Nat­u­ral his­tory, wildlife and sci­en­tific pho­tog­ra­pher Adrian Davies shows you how to make the in­vis­i­ble vis­i­ble

Digital Camera World - - CONTENTS -

See sci­en­tific pho­tog­ra­phy in a new light with Adrian’s UV project

Ul­tra­vi­o­let (UV) flu­o­res­cence is the vis­i­ble light that is emit­ted from a sub­ject when it is il­lu­mi­nated (the tech­ni­cal term is ‘ex­cited’) by UV in a

dark room. Think of the long­wave UV lights used in night­clubs, fun­fair ghost trains and so on that make shirts glow a bril­liant white due to the whitener in the fab­ric.

Many sub­jects flu­o­resce in UV, in­clud­ing some min­er­als (which can be iden­ti­fied by the colour they pro­duce); se­cu­rity mark­ings on ban­knotes, pass­ports and driv­ing li­cences; some plant ma­te­rial (in­clud­ing the qui­nine in tonic wa­ter, fruit and some woods); dif­fer­ent birds’ eggs; some an­i­mals such as scor­pi­ons; and var­i­ous cos­met­ics such as face paints. A walk around the gar­den at night with a UV torch, or in your bath­room, can be an en­light­en­ing ex­pe­ri­ence. The tech­nique is also used by foren­sic sci­en­tists and art re­stor­ers.

UV flu­o­res­cence pho­tog­ra­phy is much eas­ier now than it was be­fore, thanks to the avail­abil­ity of rel­a­tively cheap yet pow­er­ful UV torches con­tain­ing LEDs. The tech­nique can yield some star­tling and un­ex­pected re­sults.

There are sev­eral mod­els of UV torch on the mar­ket, but you will need a rel­a­tively pow­er­ful one for pho­tog­ra­phy pur­poses. My cur­rent favourite model is the Con­voy S2+ 365nm Nichia UV Wa­ter­proof LED Flash­light, which costs around £20. The most use­ful type is one that emits UV at a wave­length of around 365 nanome­ters.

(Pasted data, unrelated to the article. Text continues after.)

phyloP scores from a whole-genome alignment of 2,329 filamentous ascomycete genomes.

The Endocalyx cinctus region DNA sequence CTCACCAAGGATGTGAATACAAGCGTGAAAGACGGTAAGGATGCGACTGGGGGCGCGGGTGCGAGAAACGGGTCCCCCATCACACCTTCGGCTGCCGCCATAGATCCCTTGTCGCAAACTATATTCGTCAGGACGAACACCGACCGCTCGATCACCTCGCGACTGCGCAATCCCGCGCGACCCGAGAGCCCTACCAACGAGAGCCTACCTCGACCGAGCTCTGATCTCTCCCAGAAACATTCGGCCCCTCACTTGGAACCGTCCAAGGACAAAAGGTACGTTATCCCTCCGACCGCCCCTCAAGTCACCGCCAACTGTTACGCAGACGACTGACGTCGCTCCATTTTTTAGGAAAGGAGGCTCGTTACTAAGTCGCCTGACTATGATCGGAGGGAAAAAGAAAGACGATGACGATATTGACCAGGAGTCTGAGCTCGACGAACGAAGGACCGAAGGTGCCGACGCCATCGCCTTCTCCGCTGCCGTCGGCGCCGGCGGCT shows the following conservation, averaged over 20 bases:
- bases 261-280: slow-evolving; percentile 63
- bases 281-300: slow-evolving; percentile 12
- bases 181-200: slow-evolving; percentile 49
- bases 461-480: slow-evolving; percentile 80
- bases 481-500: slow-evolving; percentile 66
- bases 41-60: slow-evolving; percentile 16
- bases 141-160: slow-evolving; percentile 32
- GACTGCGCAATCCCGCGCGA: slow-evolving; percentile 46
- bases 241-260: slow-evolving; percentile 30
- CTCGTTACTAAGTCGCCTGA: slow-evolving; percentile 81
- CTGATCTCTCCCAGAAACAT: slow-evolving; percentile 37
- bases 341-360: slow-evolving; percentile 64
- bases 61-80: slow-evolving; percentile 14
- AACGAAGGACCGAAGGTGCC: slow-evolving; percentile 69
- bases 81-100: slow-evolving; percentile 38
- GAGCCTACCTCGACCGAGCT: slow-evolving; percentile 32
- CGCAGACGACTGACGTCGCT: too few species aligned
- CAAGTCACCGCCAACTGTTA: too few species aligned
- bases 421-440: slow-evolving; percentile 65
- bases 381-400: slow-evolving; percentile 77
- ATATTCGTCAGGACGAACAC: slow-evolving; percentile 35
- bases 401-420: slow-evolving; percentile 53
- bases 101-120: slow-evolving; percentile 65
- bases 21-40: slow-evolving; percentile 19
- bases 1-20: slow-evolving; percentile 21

For UV flu­o­res­cence pho­tog­ra­phy you will need to be in a dark room, so that the only light reach­ing the sub­ject is the UV from the torch. Vir­tu­ally any cam­era and lens can be used, though they must have the abil­ity to shoot long ex­po­sures. You will need a lens with a macro or close fo­cus­ing fa­cil­ity for smaller sub­jects, a good solid tri­pod and a re­mote re­lease.

UV wave­lengths from the sun can cause sun­burn to the skin, and pro­longed ex­po­sure to UV can also cause greater dam­age or even skin can­cer – so take great care when us­ing pow­er­ful UV torches. In par­tic­u­lar, never point them to­wards some­one’ s eyes. If you are pho­tograph­ing teeth or flu­o­resc­ing face paint, get your model to shut their eyes dur­ing the ex­po­sure. If you are go­ing to do a lot of this work, it may be well worth get­ting a pair of UV ab­sorb­ing safety glasses. (Ski gog­gles will work too, as th­ese are de­signed to ab­sorb the UV light wave­lengths that can cause snow blind­ness.)

Take care, too, when work­ing in a dark room. I use a head torch so that I can make ad­just­ments to the cam­era and sub­ject with­out hav­ing to move around in the dark.

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